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Tennyson under Water

Alfred, Lord Tennyson, in the 1870s (Julia Margaret Cameron / PD-US / Wikimedia)

I will get to poetry — and water — in a minute. That relates to reader mail. I have an Impromptus column today, here. It begins with the retirement of Raúl Castro. Strange to think of dictators retiring, isn’t it? But Fidel Castro did, more or less, and now Raúl is. How long will this dictatorship outlast the brother dictators? That dictatorship has been going since 1959. North Korea’s (three Kims) has been going since 1948. Syria’s (two Assads) has been going since 1970.

Some thought that Raúl Castro’s son, Alejandro, would take over the Cuban dictatorship. (Alejandro is a force — a nasty force, of course — in the interior ministry.) But, for now, the regime will be helmed by a non-family member, Miguel Díaz-Canel.

Let me excerpt a quick paragraph from my column:

In his speech to Congress on Wednesday night, President Biden said, “The autocrats will not win the future.” Is that so? I hope so. Not sure.

Elsewhere in Impromptus, I touch on Donald Trump, Alexei Navalny, Bill Clinton, John Kerry, Jack Nicklaus, Richard Strauss, et al.

Often, I note obituaries, or write them myself. It’s not that I like death, far from it — it’s that I like life stories. Indeed, love them. The older I get, the more I think that all we have is biography, and autobiography.

A reader wrote to say that he, too, likes obituaries, adding, “I have Irish roots.” I thought this was funny. He told me, “In my Irish-American family in the 1950s, the obits in the newspaper were called the ‘Irish sports pages.’”

Speaking of sports pages, Tchaikovsky is in them. The composer. Seriously. Check out a post of mine at The New Criterion, here. (The matter relates to Russia, doping sanctions, and the Olympic Games.)

In a column earlier this month, I had occasion to mention Leopardi — Giacomo Leopardi, the Italian poet (1798–1837) — and his most famous poem, “L’infinito.” For generation upon generation, this has been the most memorized poem in Italy. In my column, I said,

What is our equivalent? “The Tyger” (Blake)? “Invictus” (Henley)? “If—” (Kipling)? Do we in the English-speaking world still memorize poems? (I don’t.) (Never did.) (Wish I did.)

A hearty thanks to all readers who have written me on this subject (and others). A friend of mine who is a Columbia U grad cited Edward Mendelson, who has a lofty title at that university — just about the loftiest: Lionel Trilling Professor in the Humanities. Professor Mendelson says something along these lines: “If you can’t learn the poem by heart, then you’ll just have to memorize it.”

Is there a distinction between learning something by heart and memorizing it? In some higher, perhaps spiritual sense, yes, for sure.

Michael J. Lewis is an art historian at Williams College, well known to many readers of fine publications. He has sent me an eloquent letter, which I excerpt (with his permission, of course):

My college’s art department held an event where each professor was supposed to speak about his work for no more than five minutes, and almost all of them went way over their time limit. I complained to my wife, who pointed out that no one had ever shown them the mechanics of giving a talk of just 600 words, and treating it like a performance with a beginning and an end. Rather than grumble, maybe I should teach my students how to give a tight five-minute talk.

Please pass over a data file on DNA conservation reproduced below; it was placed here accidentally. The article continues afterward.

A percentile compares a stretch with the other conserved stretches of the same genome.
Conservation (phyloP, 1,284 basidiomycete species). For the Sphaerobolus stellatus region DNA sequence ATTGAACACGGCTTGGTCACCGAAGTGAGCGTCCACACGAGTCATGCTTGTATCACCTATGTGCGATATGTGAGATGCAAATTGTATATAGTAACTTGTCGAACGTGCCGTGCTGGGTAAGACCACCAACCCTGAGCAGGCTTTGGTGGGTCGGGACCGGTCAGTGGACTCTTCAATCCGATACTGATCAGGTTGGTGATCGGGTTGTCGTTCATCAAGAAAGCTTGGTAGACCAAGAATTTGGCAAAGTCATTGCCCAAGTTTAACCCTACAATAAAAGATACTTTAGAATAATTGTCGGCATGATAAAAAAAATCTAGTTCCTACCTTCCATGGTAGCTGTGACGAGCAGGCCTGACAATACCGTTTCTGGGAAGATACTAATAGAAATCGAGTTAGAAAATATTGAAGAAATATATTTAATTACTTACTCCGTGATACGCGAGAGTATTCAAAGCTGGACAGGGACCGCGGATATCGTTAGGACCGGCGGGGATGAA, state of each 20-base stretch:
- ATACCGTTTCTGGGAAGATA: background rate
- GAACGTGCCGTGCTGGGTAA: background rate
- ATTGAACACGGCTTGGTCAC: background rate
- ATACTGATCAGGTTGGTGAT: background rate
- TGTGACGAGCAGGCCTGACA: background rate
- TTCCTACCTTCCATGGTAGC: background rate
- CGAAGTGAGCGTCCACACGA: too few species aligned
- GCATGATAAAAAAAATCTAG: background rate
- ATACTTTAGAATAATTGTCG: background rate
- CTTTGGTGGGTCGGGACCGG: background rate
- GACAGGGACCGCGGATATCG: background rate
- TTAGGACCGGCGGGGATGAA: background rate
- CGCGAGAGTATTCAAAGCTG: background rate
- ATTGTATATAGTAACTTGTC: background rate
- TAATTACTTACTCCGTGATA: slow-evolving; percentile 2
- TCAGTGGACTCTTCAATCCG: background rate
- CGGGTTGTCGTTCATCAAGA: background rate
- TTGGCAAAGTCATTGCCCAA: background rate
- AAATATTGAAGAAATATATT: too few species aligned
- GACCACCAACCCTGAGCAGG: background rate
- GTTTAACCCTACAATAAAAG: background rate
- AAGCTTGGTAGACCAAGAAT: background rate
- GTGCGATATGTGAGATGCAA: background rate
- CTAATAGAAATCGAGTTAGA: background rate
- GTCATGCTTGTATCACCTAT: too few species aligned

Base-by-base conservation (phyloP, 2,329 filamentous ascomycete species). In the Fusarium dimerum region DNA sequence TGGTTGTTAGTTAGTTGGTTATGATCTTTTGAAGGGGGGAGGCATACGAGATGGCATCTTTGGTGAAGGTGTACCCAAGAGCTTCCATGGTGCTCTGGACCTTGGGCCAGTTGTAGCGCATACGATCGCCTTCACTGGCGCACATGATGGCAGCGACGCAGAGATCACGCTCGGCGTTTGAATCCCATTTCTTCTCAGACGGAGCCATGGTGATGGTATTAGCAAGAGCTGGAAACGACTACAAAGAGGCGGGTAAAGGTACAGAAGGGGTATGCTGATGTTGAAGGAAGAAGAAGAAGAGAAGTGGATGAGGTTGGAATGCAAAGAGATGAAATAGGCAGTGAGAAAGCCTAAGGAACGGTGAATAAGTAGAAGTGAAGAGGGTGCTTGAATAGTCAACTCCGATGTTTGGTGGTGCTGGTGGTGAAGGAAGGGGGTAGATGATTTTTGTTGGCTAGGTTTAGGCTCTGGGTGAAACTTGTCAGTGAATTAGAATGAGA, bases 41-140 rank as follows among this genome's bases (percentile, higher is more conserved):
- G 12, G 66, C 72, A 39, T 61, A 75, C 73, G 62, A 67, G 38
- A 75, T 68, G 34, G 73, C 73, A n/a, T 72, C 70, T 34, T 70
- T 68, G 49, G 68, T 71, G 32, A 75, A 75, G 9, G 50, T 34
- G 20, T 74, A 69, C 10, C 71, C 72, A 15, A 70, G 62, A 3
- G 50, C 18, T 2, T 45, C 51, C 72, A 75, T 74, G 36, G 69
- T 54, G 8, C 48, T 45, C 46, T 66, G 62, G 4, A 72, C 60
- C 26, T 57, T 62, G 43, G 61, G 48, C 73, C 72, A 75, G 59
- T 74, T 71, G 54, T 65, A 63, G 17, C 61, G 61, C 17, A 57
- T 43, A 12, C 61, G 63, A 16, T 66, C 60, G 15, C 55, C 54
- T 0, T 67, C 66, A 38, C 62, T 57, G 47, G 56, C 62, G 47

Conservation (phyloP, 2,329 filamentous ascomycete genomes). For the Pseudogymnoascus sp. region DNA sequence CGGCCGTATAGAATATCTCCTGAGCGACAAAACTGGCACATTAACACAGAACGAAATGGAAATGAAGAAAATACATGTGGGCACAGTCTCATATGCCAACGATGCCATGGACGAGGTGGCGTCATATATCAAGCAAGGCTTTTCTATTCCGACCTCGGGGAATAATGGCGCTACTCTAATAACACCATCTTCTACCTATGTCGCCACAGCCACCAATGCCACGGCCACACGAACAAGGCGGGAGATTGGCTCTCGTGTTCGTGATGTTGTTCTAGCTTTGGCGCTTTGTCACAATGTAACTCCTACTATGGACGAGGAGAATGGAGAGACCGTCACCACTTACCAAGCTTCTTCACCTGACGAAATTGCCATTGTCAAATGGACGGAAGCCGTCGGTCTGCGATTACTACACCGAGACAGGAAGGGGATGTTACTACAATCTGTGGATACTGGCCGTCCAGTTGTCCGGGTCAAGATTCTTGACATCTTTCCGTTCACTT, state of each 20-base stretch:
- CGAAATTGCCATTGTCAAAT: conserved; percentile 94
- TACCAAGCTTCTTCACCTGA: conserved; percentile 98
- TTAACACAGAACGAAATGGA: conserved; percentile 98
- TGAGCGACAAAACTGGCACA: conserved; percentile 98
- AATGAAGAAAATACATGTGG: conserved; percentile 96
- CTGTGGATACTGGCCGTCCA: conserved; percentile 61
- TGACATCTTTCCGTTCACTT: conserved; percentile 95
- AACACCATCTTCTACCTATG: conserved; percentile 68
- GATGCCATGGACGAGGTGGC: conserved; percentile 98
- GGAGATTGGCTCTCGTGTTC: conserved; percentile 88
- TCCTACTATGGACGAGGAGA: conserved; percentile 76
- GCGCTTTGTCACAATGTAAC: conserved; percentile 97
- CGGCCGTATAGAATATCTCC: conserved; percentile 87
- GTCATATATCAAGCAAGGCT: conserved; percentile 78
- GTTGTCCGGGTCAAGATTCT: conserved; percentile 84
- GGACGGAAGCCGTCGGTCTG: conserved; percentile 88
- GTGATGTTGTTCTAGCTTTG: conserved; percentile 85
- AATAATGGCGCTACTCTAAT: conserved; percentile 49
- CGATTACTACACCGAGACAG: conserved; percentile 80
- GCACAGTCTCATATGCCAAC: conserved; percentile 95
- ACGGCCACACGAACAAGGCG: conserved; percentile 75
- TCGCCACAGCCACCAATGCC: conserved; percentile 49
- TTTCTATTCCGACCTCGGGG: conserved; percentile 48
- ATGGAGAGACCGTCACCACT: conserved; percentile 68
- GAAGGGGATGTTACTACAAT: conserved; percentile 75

And so I did. I walked them through the various approaches to a slide talk; how to work backwards from a definitive ending; how to plan exactly what to point to in each image, so you don’t lose time flailing around; etc. The following week, each of the students gave a five-minute presentation on an important building, and they were triumphs of clarity and discipline.

One of the students, Jake, spoke without notes, and he was so articulate — in a casual, off-the-cuff way — that it shocked me. Later I was having a beer with him and another student in our local pub, and I expressed my astonished admiration at the quality of his talk. And then it hit me all at once — he had memorized his talk, verbatim. This astonished me even more, and I turned to the subject of poems: No one memorizes them anymore, as we used to!

Whereupon Jake, with a sly smile, launched into Tennyson’s “Ulysses.” I looked at his friend and said, “That’s remarkable. Jake can quote Tennyson.” And his friend, without skipping a beat, launched into the Odyssey: “Sing to me, o Muse,” etc. It was now mano a mano, and so I dragged out my musty “Gunga Din.”

Again, I expressed astonishment that my students had learned English poetry — or poetry in English — by heart. At which point Jake launched into Neruda’s “Pido silencio,” in Spanish. You can guess the rest — his friend launched into the Odyssey in Greek (he was a classics major). Pleased at my amazement, they laughed: “We’re on the swim team, professor. You have to have something running through your head when you’re underwater.”

This had a bracing effect. Never again would I play the cranky old codger — You youngsters don’t memorize poetry by the yards, as we did! — and be shamed by 20-year-olds who have more poetry in their heads than I do. Ever since then, I’ve been learning poems during my five-hour commute between Williamstown and Philadelphia (where my wife is a museum director).

Nice! I could give you a limerick or two . . .

Again, for today’s Impromptus, go here.

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